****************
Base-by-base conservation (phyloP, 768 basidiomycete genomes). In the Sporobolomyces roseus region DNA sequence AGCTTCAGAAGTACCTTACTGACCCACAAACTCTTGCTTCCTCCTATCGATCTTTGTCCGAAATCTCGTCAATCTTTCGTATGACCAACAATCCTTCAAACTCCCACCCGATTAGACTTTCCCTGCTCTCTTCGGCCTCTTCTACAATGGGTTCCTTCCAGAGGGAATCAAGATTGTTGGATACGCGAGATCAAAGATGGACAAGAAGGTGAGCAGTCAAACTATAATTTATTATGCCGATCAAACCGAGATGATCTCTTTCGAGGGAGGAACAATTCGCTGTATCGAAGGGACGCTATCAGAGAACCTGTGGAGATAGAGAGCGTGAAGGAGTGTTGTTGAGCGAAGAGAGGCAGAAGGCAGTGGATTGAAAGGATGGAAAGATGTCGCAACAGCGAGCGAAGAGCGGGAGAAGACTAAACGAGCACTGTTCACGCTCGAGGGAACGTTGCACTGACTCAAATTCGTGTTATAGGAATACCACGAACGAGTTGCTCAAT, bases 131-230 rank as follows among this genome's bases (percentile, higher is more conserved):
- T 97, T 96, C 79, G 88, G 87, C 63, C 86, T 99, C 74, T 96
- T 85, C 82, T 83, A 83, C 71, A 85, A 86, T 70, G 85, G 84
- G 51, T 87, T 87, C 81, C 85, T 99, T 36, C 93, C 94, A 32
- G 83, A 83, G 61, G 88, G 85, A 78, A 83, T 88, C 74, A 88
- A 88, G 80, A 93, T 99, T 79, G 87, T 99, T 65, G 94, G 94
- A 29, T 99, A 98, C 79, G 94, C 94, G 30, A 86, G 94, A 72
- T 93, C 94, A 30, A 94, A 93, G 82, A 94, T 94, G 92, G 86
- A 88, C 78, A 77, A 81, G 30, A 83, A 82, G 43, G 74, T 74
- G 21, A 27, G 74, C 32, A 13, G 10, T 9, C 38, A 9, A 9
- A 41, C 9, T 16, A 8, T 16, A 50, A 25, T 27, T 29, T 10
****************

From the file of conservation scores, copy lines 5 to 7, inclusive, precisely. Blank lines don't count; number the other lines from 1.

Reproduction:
- G 83, A 83, G 61, G 88, G 85, A 78, A 83, T 88, C 74, A 88
- A 88, G 80, A 93, T 99, T 79, G 87, T 99, T 65, G 94, G 94
- A 29, T 99, A 98, C 79, G 94, C 94, G 30, A 86, G 94, A 72